Red Lake Nation News - Babaamaajimowinan (Telling of news in different places)

Council focuses on promoting solutions to racial, ethnic inequality


The Minnesota Department of Human Services (DHS) recently hosted a weeklong workshop aimed at guiding and empowering policymakers and community leaders to develop and promote solutions to racism and racial and ethnic inequity. Participants, including DHS and Minnesota Department of Health staff, community leaders and members of the Cultural and Ethnic Communities Leadership Council (CECLC) received training on problem structuring and policy analysis tools related to racial and ethnic inequity.

According to Antonia Wilcoxon, DHS' community relations director, council members, DHS staff and other state employees and community leaders participated in the program to receive an introduction to policy analysis and to help build capacity as leaders in local community-based organizations to use the tools of policy analysis and evaluation to be able to develop and promote solutions to the problems of racism and ethnic inequity.

The Cultural and Ethnic Communities Leadership Council, established by the Minnesota Legislature in 2013, advises the Human Services commissioner on reducing disparities that affect racial and ethnic groups in human services programs and ensure that departmental policies and procedures are aligned to promote the best possible outcomes for all Minnesotans. Council members represent Health and Human Services committees at the Legislature; racial and ethnic minority groups; service providers for the American Indian community; culturally and linguistically specific advocacy groups and service providers; human services program participants; public and private institutions; parents of human services program participants; members of the faith community; and DHS employees.

Dr. Sam Myers Roy Wilkins Center for Human Relations and Social Justice at the University of Minnesota Humphrey School of Public Affairs led the training, held March 14 to 18. Participants gathered at the Elmer L. Andersen Human Services Building in St. Paul March 18 to give presentations on their projects.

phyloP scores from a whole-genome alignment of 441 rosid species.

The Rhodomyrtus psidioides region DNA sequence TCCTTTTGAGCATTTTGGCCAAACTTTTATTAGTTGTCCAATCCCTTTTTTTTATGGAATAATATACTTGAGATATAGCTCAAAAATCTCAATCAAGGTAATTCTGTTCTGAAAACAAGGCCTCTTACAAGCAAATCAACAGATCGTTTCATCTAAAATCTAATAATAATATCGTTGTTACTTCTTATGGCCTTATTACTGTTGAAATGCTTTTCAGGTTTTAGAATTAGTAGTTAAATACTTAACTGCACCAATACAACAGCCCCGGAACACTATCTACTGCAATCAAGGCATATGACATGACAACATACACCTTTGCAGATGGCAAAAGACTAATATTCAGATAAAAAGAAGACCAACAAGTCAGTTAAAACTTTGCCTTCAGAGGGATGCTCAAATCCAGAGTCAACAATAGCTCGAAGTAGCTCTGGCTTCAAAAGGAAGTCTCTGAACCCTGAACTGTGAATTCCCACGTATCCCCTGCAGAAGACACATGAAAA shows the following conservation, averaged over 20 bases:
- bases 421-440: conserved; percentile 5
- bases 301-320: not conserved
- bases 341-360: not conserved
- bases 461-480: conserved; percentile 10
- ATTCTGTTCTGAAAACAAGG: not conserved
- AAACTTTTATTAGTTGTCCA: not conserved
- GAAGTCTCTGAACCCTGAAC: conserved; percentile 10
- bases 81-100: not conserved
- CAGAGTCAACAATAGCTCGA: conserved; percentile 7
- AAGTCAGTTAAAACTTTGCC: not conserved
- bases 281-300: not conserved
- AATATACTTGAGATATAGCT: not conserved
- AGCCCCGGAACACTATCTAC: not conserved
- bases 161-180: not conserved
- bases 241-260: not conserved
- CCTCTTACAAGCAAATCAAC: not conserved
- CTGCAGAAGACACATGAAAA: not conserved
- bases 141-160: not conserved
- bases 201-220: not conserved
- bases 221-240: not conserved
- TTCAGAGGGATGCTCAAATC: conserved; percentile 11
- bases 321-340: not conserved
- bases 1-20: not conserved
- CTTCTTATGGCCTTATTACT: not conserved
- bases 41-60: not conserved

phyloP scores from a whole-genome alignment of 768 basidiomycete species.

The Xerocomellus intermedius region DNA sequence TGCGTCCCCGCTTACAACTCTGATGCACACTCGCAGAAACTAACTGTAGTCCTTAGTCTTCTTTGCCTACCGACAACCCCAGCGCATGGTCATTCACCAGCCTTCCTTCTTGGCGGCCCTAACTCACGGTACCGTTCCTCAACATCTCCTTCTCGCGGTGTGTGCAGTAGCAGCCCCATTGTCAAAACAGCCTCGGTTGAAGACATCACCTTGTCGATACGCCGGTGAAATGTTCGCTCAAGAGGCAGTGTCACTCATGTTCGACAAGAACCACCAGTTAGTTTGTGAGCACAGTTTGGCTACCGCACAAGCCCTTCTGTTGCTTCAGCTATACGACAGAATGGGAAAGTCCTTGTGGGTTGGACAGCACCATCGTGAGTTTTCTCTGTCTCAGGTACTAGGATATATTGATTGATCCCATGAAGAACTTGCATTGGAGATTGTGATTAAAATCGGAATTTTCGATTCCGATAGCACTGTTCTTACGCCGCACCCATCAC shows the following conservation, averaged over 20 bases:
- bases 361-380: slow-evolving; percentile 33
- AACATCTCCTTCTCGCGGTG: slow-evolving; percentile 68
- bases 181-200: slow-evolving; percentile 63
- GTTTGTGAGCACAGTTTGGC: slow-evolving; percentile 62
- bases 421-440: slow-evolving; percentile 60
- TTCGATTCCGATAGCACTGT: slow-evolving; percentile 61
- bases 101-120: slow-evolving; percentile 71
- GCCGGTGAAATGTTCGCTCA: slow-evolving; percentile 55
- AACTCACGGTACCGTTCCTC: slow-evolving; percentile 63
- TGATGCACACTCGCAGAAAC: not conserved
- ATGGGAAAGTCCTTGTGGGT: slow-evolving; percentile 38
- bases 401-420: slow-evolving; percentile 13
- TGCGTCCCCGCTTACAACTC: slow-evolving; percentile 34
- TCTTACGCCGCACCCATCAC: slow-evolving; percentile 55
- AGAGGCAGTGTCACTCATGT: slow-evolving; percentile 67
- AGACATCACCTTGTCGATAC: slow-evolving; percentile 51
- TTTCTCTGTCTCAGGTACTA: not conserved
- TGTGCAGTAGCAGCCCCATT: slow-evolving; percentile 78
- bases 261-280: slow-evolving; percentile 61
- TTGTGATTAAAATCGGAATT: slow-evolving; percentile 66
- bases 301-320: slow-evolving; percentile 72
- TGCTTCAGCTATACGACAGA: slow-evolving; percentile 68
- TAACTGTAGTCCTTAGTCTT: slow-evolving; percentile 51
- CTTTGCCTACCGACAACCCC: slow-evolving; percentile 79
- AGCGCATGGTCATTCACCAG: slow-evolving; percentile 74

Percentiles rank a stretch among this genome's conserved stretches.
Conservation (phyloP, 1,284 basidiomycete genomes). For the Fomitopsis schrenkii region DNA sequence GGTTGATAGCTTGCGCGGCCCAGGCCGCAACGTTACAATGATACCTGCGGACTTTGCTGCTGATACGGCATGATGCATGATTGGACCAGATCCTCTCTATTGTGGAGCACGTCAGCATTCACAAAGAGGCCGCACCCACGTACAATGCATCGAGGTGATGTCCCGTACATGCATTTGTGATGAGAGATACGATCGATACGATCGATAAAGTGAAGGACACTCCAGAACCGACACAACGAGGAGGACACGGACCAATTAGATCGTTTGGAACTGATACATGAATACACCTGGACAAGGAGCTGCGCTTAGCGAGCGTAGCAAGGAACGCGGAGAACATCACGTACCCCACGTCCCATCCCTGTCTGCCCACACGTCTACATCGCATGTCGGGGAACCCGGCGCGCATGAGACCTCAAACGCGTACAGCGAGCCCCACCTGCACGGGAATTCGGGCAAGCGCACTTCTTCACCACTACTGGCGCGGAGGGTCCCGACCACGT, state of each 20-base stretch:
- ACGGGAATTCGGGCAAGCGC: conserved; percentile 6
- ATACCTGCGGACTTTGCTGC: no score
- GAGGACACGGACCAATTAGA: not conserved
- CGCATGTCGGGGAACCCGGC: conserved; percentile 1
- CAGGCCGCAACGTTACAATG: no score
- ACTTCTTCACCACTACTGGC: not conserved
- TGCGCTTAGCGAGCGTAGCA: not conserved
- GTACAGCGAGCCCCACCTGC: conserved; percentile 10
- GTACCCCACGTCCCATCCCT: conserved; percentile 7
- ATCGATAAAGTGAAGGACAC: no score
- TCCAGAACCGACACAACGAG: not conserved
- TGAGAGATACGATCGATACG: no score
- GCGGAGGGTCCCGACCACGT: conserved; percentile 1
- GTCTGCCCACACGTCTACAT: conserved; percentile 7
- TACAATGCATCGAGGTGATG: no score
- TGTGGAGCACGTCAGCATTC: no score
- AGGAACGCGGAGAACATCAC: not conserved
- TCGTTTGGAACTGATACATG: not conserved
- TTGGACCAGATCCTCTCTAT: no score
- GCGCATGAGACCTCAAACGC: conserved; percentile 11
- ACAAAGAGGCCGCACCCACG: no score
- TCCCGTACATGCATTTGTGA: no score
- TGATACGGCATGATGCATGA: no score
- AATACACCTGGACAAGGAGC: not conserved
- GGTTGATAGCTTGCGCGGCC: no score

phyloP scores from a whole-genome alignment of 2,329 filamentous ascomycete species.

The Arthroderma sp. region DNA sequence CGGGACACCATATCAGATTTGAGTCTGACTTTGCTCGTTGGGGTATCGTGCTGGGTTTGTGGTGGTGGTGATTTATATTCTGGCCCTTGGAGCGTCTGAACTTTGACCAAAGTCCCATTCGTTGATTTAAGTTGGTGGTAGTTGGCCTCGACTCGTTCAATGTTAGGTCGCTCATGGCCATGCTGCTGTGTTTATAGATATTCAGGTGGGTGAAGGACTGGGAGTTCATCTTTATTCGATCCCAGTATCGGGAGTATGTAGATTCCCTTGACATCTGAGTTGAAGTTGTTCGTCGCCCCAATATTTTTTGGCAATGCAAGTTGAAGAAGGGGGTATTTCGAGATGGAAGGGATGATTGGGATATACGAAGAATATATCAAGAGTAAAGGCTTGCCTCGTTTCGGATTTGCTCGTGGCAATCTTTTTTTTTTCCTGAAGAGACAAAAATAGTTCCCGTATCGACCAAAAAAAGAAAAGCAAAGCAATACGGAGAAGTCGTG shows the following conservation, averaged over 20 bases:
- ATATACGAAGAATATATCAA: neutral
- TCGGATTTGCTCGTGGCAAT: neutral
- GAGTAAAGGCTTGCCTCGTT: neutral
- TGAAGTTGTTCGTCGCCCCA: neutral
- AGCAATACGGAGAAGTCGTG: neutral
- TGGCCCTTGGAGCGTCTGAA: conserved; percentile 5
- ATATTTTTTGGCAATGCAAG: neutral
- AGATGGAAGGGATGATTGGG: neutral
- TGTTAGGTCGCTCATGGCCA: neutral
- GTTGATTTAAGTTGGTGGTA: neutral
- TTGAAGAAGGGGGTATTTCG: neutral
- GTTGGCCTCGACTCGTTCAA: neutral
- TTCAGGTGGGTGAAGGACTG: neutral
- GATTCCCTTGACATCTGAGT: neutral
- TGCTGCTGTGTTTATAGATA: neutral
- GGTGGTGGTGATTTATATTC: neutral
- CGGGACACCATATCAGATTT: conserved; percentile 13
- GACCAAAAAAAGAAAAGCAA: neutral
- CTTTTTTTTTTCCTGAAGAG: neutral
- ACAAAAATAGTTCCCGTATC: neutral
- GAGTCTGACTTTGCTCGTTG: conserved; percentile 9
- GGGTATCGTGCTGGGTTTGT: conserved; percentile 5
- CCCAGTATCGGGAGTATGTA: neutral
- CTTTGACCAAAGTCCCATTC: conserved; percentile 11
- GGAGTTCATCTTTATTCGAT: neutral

DHS Assistant Commissioner Anne Barry, who oversees Community and Partner Relations, said that the training was valuable for her in her role leading department staff who draft human services policy.

“I’ve been on a very long journey to understand how it is that we know there are inequities in outcomes for people of color and American Indians in so many measures of health and well-being, yet we haven’t changed the way we approach inequities,” Barry said. “What I learned in this class is to firm up my understanding that we must begin with deconstructing any problem with a perspective that includes those who are experiencing the inequity. And, more importantly, our policy analysis can’t begin until we get the voice of those impacted by our analysis and our decisions.”

Nyagatare Valens, a grants specialist at the Minnesota Department of Education who represents diverse cultural and ethnic communities on the council, developed a policy brief on employment disparities working on a team project during the workshop and said the training helped reinforce the council’s work.

“I hope the state of Minnesota should be always ahead of the curve, not constantly playing catch up, when trying to improve the well-being of all Minnesotans, including people of color,” he said.

LaRone Greer, a DHS employee in the Children’s Mental Health Division, said the training helped him understand how others see problems and the impacts on people of different races and ethnicities.

“I’ve now learned how to use my personal experience and speak in a policy language that is used by those who develop and implement policy,” he said.

More information about the Cultural and Ethnic Communities Leadership Council can be found on the DHS website.


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